To the Poetry Lady … from Japan


The Poetry Lady received this query from a correspondent in Japan:

The poetry lady sure seems to know how to help in times of need.
So, here’s a question for her, from a fan in Japan.
My friends just don’t seem to share the poetic interests that I do. Lately I am finding myself lonely for more poetic friends. Any advice on how to go about finding them?

 Dear Fan in Japan,

Your question, which on the surface seemed easy enough to address, is complicated by the fact that you live in a culture where language … the very essence of poetry … is for you a barrier, rather than a means of connection.

You see, my standard advice to a question like yours is that to find poetic souls, go to places where poetic souls gather: Join a writers group, attend poetry readings, peruse the poetry shelves in bookstores and libraries and see who else is spending time there.

But the easy answers don’t hold in your case, because I imagine that no matter how fluent you have become in the language of your adopted country, having enough facility to understand poetry and converse about it is likely a whole different matter.

As is often the case, being forced away from the easy answer leads directly to the most honest one. That is, I believe that everyone has a poetic soul. In many of us it is covered up by our need to contend with the prose of daily life, and even by our fears of expressing and exploring the deeper emotions and existential questions that poetry brings to the surface.

So, my advice to you would be to go beyond looking for new friends who share your love of things poetic, and instead start by looking for the poetic in the friends you already have. Share a favorite line from a poem, speak of the poetic issues of the soul, carry your favorite poem in your pocket and show it to someone you care about. My prediction is that in doing so you will invite from them expressions from their poetic souls.

Let me know how your experiment turns out …

Poetically yours,

The Poetry Lady

photo by Aja Riggs

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Dear Poetry Lady …

I recently received this email from a friend, whose son is in grade school: 

Hi,

I’ve been looking for short things to read to H. at night (a tradition we still carry out) and tried out some poetry on him. I read some selected poems from Garrison Keillor’s book Good Poetry. He seems to like the accessible ones, and if they have a humorous flair, that’s even better. I was wondering if you have any suggestions of poetry books or poets that he would like that would be appropriate for his age. He really likes Shel Silverstein but I want to expose him to poetry that makes him think about things a little differently (instead of pure humor). …. What poets do your students appreciate?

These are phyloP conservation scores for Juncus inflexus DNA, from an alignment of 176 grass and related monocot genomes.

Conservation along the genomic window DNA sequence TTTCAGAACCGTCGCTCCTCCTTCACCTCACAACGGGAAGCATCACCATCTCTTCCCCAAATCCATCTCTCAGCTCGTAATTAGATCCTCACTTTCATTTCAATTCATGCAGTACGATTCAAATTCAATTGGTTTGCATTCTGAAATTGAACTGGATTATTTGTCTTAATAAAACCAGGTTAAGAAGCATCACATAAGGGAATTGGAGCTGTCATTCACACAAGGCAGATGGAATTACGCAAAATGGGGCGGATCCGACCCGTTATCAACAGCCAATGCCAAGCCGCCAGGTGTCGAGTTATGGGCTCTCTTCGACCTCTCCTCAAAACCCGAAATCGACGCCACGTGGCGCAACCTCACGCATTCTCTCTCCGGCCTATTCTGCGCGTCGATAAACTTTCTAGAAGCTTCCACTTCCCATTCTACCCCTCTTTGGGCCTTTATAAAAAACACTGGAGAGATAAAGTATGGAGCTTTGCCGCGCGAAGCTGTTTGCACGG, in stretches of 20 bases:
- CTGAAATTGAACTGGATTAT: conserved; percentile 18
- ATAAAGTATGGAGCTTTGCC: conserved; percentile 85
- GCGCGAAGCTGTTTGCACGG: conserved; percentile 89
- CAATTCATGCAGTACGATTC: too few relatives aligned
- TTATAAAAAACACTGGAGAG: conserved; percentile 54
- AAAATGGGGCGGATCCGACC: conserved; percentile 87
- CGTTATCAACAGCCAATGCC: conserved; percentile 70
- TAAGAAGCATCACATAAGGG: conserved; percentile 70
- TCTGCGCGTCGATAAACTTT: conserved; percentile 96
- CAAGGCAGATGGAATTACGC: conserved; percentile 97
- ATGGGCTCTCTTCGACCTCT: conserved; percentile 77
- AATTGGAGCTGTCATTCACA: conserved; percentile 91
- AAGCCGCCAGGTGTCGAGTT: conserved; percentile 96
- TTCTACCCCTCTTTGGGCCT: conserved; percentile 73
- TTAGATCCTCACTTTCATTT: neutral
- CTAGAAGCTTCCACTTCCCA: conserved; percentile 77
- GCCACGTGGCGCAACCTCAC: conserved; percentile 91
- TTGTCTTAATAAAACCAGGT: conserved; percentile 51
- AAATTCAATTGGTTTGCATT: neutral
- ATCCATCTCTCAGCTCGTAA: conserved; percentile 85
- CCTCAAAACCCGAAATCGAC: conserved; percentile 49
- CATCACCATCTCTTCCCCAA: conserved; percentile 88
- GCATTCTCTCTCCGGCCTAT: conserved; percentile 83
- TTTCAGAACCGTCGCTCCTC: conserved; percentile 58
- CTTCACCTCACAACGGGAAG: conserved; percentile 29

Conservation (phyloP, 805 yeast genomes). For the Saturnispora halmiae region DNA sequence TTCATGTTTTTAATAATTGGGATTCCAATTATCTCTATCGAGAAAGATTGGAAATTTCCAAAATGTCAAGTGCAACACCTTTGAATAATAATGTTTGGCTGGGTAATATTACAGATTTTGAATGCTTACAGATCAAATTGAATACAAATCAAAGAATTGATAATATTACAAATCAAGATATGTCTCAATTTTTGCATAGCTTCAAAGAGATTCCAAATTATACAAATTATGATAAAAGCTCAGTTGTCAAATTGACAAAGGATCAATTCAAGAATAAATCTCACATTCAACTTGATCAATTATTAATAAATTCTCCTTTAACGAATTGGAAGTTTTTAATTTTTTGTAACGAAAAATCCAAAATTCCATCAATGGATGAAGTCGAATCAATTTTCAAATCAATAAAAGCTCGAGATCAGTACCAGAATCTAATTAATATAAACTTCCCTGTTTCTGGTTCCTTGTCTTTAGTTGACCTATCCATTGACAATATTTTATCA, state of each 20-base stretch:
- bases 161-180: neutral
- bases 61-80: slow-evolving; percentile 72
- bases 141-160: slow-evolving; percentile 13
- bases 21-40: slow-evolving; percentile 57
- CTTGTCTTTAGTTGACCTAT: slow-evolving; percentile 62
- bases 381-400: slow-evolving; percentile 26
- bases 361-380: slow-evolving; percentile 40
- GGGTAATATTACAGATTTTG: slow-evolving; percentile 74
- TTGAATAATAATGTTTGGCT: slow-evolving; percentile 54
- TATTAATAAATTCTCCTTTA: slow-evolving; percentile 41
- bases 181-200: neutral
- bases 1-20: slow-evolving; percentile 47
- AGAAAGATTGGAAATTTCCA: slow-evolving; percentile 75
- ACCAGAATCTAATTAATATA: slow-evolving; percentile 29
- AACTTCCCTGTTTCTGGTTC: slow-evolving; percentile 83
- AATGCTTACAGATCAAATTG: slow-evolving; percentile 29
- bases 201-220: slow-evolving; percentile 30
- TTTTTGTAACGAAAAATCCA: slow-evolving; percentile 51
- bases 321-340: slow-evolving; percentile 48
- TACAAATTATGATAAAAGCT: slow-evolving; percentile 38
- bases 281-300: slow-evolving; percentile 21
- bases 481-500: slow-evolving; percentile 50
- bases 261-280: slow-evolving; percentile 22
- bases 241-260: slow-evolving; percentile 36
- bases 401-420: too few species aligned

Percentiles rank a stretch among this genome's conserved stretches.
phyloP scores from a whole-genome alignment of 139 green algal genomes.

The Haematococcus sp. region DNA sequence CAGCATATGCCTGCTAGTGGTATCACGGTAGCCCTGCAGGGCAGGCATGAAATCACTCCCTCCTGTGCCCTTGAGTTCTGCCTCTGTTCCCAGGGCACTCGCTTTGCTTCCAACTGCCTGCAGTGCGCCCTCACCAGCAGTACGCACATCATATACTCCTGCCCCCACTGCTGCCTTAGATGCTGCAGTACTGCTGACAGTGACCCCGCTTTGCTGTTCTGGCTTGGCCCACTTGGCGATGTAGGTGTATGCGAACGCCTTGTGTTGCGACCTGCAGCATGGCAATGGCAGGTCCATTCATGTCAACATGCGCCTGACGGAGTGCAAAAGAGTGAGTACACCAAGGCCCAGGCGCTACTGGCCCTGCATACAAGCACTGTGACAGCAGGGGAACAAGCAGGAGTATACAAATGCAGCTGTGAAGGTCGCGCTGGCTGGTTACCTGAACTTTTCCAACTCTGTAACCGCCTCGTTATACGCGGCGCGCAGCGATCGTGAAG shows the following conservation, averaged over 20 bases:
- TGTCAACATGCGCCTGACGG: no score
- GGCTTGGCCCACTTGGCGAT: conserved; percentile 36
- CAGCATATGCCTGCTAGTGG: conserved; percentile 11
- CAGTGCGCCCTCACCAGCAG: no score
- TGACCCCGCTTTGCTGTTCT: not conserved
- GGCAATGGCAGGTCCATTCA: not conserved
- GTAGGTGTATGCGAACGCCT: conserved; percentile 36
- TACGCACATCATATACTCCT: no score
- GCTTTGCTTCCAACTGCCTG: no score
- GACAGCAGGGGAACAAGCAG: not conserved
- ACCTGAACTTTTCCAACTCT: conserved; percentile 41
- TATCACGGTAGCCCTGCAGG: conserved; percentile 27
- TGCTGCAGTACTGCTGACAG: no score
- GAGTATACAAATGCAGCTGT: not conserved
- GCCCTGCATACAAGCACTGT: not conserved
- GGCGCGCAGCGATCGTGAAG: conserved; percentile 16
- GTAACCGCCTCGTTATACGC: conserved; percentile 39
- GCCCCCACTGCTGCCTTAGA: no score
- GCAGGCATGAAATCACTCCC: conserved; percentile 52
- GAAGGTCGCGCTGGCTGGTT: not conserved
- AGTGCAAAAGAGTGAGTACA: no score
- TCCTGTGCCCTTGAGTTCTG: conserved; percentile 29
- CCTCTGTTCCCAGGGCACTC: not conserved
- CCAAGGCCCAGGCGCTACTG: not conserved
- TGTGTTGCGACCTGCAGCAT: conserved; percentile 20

O. 

Rather than answer my friend’s email right away, I first had to sit and ponder the joy of her missive! In it I sensed the promise of a whole new genre of advice columns. Imagine: The Dear Abby of Poetry! The Miss Lonely Hearts of Verse! A trusted bibliophile everyday people could write to with their tales of poetic woe. I can see it now:

Dear Poetry Lady,

After years of searching I finally found the woman of my dreams. On her birthday, I wrote her a poem, believing that words from the heart are more valuable than any bauble I could purchase with cold cash. But rather than swoon, she frowned and asked if I was kidding! Can this relationship be saved? 

Dear Poetry Lady,

I’ve published two chapbooks of poetry, and have had a poem accepted to the New Yorker. Sounds like the life every poet dreams of, right? But I have a deep dark secret and I live in fear of having it exposed: I don’t know what iambic pentameter is and I’ve never written a sonnet in my life … What’s a fraud like me to do? 

Dear Poetry Lady,

My mother-in-law writes bawdy limericks and insists on reading them to my four-year-old whenever she baby sits. I work full-time and can’t afford to hire a nanny — but I don’t want my child to be exposed to such inappropriate nap-time reading either! What’s a working mother to do? 

In the meantime, I guess I’d better get back to my friend’s email. Once I compose a list for her, perhaps I’ll post it here. And I’ll keep waiting for those plaintive pleas for poetic advice to appear in my inbox!